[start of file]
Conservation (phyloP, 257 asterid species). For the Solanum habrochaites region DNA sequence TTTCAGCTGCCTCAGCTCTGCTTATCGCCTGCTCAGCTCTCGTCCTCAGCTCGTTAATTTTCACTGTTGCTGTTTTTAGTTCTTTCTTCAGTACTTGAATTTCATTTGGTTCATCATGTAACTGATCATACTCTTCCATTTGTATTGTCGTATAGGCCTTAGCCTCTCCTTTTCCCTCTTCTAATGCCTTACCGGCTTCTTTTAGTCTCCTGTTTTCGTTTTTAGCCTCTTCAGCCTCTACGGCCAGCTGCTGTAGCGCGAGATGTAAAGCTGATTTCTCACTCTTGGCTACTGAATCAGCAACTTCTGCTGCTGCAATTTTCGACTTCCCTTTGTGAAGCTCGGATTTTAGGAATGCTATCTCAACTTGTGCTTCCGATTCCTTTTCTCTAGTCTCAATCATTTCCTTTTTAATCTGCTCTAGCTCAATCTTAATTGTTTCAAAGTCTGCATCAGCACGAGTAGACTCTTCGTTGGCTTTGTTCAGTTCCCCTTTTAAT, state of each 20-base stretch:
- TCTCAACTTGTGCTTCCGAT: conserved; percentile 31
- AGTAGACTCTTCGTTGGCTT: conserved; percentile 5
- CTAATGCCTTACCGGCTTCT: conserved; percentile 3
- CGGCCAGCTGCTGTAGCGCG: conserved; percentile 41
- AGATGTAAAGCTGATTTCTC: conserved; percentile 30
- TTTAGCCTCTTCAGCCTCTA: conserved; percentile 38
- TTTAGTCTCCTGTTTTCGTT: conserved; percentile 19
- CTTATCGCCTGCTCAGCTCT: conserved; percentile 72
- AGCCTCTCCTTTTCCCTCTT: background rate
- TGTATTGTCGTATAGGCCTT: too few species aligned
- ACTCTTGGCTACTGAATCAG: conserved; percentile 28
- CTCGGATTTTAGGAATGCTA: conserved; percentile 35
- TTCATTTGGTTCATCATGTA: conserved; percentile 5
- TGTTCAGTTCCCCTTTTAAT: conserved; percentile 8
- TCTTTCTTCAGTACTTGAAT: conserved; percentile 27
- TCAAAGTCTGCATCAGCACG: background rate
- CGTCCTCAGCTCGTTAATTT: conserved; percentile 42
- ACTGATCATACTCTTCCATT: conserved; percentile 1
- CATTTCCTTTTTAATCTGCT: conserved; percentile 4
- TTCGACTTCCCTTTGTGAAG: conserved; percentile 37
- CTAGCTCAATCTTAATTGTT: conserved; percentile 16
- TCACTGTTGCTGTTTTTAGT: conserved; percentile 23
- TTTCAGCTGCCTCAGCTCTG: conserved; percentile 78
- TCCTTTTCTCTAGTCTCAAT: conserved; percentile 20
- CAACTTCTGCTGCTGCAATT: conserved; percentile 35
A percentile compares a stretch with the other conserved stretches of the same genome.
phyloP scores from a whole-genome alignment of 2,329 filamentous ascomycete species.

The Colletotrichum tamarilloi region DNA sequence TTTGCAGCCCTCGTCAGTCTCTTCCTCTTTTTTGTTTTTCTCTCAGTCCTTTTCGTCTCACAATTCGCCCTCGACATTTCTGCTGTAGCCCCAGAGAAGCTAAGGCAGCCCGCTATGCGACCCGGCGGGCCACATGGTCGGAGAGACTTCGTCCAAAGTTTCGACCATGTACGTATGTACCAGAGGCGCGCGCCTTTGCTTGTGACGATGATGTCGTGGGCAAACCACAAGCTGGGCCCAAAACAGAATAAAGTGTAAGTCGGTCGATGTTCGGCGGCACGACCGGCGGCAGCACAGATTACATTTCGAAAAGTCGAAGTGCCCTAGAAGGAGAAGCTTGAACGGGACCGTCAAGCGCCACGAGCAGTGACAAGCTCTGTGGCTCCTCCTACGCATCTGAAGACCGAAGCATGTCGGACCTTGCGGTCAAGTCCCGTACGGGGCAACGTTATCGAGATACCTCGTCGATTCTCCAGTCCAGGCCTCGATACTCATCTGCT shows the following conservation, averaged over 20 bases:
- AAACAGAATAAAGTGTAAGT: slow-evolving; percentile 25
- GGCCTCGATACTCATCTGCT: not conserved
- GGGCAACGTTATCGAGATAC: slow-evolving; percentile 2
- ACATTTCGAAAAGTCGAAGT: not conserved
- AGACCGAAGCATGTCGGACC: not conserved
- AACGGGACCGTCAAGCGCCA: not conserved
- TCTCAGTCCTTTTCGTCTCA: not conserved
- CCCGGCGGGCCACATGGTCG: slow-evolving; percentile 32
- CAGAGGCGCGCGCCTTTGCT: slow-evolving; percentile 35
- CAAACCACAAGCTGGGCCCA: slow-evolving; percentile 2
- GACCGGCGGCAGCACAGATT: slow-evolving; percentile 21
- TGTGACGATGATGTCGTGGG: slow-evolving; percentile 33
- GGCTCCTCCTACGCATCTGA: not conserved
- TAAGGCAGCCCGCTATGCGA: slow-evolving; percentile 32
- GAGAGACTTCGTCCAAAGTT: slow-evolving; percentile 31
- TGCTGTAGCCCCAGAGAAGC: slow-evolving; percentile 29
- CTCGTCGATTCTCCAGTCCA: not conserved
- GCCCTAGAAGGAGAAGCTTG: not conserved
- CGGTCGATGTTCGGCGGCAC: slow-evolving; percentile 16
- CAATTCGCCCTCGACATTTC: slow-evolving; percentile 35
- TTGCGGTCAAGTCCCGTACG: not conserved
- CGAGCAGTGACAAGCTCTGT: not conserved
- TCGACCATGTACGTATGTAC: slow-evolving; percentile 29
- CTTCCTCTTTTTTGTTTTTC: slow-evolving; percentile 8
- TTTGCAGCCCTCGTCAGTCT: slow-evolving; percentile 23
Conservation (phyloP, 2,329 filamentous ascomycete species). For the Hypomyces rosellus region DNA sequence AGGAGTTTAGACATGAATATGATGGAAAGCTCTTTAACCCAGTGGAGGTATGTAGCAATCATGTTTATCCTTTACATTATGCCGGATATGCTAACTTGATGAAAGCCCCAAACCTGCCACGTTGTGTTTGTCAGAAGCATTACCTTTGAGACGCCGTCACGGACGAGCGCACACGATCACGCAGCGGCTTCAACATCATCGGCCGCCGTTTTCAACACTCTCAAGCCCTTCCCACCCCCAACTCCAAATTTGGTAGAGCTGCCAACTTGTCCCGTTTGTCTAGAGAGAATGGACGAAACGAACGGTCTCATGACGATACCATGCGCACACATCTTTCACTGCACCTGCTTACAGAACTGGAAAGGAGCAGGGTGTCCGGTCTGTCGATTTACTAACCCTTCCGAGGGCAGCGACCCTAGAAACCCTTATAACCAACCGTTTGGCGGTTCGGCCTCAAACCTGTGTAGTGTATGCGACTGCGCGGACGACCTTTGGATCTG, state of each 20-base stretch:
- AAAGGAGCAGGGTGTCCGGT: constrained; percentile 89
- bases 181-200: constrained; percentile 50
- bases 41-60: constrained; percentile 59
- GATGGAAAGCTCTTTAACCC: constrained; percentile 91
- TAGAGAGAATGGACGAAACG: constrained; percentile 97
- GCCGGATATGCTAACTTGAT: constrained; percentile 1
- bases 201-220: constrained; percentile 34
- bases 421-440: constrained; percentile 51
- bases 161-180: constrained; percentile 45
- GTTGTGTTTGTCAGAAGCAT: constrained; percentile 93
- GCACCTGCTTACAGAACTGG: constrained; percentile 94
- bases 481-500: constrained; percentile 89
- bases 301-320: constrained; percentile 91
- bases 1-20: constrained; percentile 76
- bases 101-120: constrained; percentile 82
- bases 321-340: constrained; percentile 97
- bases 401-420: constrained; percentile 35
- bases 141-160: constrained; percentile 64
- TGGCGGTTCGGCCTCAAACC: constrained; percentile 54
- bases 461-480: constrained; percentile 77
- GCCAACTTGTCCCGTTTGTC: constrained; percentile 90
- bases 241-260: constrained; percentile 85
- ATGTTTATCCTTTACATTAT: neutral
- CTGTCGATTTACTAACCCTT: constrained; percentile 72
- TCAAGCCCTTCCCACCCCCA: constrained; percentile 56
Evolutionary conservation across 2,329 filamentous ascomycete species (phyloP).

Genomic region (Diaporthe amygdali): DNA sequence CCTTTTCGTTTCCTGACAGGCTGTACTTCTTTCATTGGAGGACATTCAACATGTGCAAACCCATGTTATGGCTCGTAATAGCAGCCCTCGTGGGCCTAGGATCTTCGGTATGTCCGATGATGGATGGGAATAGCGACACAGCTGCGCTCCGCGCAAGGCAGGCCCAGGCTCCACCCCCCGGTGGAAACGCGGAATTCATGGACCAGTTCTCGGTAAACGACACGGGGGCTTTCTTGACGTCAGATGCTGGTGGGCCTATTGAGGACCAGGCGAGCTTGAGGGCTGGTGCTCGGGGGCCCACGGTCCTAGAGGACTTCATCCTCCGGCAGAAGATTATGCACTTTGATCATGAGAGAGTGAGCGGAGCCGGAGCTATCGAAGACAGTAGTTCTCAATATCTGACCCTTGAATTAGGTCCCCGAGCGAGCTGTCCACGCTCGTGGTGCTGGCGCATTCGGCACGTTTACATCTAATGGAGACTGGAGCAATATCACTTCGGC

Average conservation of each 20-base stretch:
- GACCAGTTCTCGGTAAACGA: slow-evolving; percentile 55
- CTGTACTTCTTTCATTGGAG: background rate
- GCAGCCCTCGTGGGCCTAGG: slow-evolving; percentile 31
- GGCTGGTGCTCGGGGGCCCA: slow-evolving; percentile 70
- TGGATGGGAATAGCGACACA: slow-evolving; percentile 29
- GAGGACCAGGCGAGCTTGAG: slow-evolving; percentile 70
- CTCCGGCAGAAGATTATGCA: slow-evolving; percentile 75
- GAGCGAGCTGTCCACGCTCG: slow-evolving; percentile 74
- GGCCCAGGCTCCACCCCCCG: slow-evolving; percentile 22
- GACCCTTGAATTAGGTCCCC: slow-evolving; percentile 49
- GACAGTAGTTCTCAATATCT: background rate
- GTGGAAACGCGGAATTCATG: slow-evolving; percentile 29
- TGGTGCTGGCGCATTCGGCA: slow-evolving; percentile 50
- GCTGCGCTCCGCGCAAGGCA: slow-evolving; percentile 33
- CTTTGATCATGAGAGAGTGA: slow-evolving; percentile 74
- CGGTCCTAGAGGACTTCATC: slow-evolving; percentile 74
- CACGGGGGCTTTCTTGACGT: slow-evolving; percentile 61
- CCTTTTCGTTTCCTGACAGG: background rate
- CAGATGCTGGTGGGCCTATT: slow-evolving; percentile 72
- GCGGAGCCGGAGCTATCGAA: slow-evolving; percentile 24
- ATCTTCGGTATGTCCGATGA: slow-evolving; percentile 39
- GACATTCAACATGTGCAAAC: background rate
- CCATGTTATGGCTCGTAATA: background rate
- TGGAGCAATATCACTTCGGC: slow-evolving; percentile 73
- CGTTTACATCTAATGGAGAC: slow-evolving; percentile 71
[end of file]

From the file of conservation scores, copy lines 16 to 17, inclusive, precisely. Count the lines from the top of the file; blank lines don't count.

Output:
- TCTTTCTTCAGTACTTGAAT: conserved; percentile 27
- TCAAAGTCTGCATCAGCACG: background rate